June 09, 2004

Arrival of a Very Special Guest

This AM we were greeting by a travel-weary but excited Joan Van Huysse (we were pretty darn stoked to have her join as well!).

Mom with Ostrich egg

We took a guided tour of Soweto – short for Southwest Township. Soweto was a focal point for the struggle against apartheid and remains a powerful reminder of the triumph of the black majority over the oppressive government that ruled them for over 60 years (and beyond).

We first hit a local market. In addition to the typical market fare there were a few exotic items:

Cow heads for sale!

After the market we hit one of the many “occupied zones” in Soweto – shanty town-like structures with one toilet to 1000 people, 12 fresh water sources in a three square mile area and whose sole source of electricity is car batteries used to power radios.

It was a little strange to take a “tour” of this area but as our guide explained, it’s a positive thing to raise awareness of these South African peoples’ way of life. It was hard to see, but the spirit and pride of the locals was evident…

Next we headed to Wandie’s, an amazing and authentic restaurant not far from Bishop Tu Tu’s home. We then headed to the Hector Peterson Museum, opened in 2002 and dedicated to the memory of an innocent schoolboy gunned down during a protest of apartheid in the 70’s,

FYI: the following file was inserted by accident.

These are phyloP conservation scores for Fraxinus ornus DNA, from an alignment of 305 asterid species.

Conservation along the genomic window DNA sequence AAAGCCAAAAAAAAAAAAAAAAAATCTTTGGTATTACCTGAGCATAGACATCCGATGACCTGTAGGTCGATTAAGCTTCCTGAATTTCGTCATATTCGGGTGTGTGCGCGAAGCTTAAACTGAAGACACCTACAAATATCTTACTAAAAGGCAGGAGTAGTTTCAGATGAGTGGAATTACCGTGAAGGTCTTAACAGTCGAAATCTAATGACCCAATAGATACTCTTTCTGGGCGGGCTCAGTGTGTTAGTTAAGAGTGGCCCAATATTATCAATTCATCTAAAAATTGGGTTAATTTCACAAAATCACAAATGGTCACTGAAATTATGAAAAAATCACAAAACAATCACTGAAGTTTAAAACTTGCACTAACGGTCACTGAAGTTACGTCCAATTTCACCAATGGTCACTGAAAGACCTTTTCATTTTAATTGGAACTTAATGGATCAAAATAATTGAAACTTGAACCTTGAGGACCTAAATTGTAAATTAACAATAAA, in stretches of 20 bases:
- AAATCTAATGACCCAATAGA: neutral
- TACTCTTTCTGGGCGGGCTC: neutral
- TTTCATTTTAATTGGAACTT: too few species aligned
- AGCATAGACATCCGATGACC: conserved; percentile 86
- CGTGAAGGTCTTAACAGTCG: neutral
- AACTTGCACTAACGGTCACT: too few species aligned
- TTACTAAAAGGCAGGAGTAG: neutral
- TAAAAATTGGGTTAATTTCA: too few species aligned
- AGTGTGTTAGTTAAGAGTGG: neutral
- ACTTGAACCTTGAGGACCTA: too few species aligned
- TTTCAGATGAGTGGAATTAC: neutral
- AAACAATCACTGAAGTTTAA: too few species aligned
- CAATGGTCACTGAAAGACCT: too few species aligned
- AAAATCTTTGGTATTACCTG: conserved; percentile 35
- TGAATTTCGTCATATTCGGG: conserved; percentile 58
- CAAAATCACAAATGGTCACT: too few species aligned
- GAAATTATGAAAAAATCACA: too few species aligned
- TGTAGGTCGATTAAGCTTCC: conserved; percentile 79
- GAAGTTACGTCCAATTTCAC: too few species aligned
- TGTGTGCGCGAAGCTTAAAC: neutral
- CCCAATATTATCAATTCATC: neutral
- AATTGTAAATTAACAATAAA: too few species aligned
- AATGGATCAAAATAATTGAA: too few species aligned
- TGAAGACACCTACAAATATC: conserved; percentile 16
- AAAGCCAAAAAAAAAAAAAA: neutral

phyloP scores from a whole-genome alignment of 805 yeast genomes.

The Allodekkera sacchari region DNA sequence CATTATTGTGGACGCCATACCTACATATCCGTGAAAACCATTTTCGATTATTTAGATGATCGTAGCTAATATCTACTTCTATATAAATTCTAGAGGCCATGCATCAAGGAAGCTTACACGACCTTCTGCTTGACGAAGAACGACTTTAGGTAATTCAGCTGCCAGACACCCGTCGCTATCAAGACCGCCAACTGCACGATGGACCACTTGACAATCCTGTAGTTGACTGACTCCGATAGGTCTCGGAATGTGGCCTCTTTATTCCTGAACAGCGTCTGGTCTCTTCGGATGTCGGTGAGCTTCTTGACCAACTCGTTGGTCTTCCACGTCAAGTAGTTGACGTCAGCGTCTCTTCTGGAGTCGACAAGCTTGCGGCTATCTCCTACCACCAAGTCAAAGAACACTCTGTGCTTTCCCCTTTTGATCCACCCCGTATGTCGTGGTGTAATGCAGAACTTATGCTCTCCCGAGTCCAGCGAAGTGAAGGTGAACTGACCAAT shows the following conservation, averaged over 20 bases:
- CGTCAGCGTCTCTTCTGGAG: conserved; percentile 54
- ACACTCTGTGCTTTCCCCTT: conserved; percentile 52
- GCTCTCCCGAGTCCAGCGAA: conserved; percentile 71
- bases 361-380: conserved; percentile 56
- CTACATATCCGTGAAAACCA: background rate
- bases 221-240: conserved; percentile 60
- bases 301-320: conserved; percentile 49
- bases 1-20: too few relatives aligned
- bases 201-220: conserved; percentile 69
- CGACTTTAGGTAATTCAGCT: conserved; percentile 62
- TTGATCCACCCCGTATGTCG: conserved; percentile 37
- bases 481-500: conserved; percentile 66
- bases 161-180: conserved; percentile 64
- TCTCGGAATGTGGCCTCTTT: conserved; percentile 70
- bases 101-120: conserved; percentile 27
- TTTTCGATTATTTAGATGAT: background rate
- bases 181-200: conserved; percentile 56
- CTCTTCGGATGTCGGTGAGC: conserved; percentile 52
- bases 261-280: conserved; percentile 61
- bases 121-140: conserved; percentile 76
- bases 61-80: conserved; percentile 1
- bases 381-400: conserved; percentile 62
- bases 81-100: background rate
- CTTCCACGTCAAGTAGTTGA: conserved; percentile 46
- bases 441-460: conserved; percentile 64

Hector being carried while his sister weeps

We visited the former home of Nelson Mandela which was a bit anticlimactic, as was the tour of downtown Jo’burg, the only city whose Lonely Planet description genuinely concerned me (there’s a wee bit of crime in downtown JB).

I asked our guide (and a few others later on the trip) how race relations had changed since ’94. He indicated that while some areas were still a bit behind the times (mainly in the rural areas) the transition of government was amazingly peaceful and relations have progressed quite a bit in the last 10 years. Additionally, he indicated that most Blacks did not harbor resentment towards whites, as much of the oppression was due to the National Party, the largely Africaaner-led governing body which incidentally was supported by the U.S. government throughout most of its existence for fear of communism (sigh).
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